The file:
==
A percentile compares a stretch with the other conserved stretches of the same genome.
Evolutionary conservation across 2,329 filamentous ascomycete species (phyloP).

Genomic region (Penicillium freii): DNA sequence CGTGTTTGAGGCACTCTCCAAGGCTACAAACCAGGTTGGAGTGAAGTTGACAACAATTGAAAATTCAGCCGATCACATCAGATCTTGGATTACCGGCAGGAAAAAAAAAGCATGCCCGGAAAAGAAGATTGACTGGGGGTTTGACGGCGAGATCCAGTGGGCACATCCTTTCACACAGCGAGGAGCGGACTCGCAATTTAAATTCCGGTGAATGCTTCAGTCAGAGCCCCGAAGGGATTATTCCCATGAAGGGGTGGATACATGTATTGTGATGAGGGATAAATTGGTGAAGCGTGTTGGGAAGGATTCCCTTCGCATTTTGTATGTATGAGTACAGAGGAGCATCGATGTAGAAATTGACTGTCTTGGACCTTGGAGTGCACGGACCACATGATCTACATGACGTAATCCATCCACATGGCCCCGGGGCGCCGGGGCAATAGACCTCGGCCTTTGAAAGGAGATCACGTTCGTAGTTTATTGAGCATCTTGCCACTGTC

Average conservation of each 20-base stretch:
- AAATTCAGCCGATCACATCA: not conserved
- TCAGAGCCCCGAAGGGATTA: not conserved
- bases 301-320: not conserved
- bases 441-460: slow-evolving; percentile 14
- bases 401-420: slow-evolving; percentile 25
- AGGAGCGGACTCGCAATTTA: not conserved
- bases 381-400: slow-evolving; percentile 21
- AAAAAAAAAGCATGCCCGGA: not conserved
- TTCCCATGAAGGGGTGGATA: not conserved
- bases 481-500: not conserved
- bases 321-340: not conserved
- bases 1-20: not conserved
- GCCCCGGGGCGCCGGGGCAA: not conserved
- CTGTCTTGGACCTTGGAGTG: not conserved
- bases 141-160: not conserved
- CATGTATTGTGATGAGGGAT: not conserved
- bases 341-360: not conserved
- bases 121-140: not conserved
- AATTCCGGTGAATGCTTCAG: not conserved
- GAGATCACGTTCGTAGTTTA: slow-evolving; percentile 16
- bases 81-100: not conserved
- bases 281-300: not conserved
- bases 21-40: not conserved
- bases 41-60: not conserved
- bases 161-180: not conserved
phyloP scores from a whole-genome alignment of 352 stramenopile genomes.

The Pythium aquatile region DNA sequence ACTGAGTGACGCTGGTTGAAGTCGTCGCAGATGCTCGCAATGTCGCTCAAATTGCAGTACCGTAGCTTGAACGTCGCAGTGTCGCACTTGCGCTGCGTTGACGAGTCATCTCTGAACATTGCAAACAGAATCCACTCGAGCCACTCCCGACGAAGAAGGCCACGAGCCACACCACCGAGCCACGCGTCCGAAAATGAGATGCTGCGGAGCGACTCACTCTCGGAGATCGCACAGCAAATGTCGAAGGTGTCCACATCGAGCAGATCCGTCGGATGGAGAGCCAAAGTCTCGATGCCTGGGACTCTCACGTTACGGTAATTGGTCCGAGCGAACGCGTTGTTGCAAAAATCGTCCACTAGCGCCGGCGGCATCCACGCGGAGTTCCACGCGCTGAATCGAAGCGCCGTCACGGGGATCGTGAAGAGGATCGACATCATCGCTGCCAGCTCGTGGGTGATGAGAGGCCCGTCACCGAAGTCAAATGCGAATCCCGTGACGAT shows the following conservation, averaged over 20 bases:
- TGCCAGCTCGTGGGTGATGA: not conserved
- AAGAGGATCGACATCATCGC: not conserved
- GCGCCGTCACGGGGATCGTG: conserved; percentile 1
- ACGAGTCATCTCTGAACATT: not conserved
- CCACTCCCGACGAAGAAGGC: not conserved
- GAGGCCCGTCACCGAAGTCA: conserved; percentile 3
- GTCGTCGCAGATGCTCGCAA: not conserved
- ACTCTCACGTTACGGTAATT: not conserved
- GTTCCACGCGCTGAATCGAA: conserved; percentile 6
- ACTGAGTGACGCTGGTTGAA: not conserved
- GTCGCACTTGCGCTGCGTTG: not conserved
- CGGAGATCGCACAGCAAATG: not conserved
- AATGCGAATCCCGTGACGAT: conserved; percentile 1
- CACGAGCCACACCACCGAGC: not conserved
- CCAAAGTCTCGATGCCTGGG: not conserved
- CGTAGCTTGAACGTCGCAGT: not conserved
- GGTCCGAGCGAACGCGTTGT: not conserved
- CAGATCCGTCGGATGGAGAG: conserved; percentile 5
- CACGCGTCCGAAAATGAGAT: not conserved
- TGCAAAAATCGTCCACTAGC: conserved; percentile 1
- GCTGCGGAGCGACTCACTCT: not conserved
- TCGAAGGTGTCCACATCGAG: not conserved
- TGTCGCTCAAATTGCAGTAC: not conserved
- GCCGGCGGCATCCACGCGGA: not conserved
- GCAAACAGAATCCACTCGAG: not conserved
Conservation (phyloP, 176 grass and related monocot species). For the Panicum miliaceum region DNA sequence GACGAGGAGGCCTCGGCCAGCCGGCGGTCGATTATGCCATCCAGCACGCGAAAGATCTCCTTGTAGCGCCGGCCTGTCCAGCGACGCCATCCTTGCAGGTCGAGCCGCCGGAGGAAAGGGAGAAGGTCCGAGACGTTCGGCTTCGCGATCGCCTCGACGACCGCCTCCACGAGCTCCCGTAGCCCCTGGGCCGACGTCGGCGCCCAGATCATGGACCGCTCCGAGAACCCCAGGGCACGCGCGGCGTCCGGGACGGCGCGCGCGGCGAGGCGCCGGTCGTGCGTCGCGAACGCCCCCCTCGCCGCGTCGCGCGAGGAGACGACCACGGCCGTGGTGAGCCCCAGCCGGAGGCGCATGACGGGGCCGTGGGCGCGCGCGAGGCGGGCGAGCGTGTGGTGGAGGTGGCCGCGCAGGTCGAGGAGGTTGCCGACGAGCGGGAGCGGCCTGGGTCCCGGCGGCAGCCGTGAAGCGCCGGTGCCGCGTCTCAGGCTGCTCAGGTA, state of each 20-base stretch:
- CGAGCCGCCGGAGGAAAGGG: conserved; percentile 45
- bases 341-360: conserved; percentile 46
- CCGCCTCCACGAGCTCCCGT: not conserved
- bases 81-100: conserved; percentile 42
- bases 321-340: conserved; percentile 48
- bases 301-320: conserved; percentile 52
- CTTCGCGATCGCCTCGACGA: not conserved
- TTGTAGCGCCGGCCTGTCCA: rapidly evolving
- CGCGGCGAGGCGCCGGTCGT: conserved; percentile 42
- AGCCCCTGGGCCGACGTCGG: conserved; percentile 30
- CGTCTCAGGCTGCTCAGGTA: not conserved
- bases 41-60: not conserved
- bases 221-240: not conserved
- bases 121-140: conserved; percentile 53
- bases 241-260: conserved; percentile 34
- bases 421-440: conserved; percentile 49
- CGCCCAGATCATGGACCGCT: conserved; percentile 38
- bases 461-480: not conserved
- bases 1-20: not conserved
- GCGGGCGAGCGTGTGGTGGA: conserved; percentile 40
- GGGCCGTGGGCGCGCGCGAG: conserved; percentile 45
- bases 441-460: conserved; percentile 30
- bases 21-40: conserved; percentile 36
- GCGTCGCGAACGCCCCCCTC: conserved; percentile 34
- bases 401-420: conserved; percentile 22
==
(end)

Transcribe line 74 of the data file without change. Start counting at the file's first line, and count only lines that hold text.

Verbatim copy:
- CGCCCAGATCATGGACCGCT: conserved; percentile 38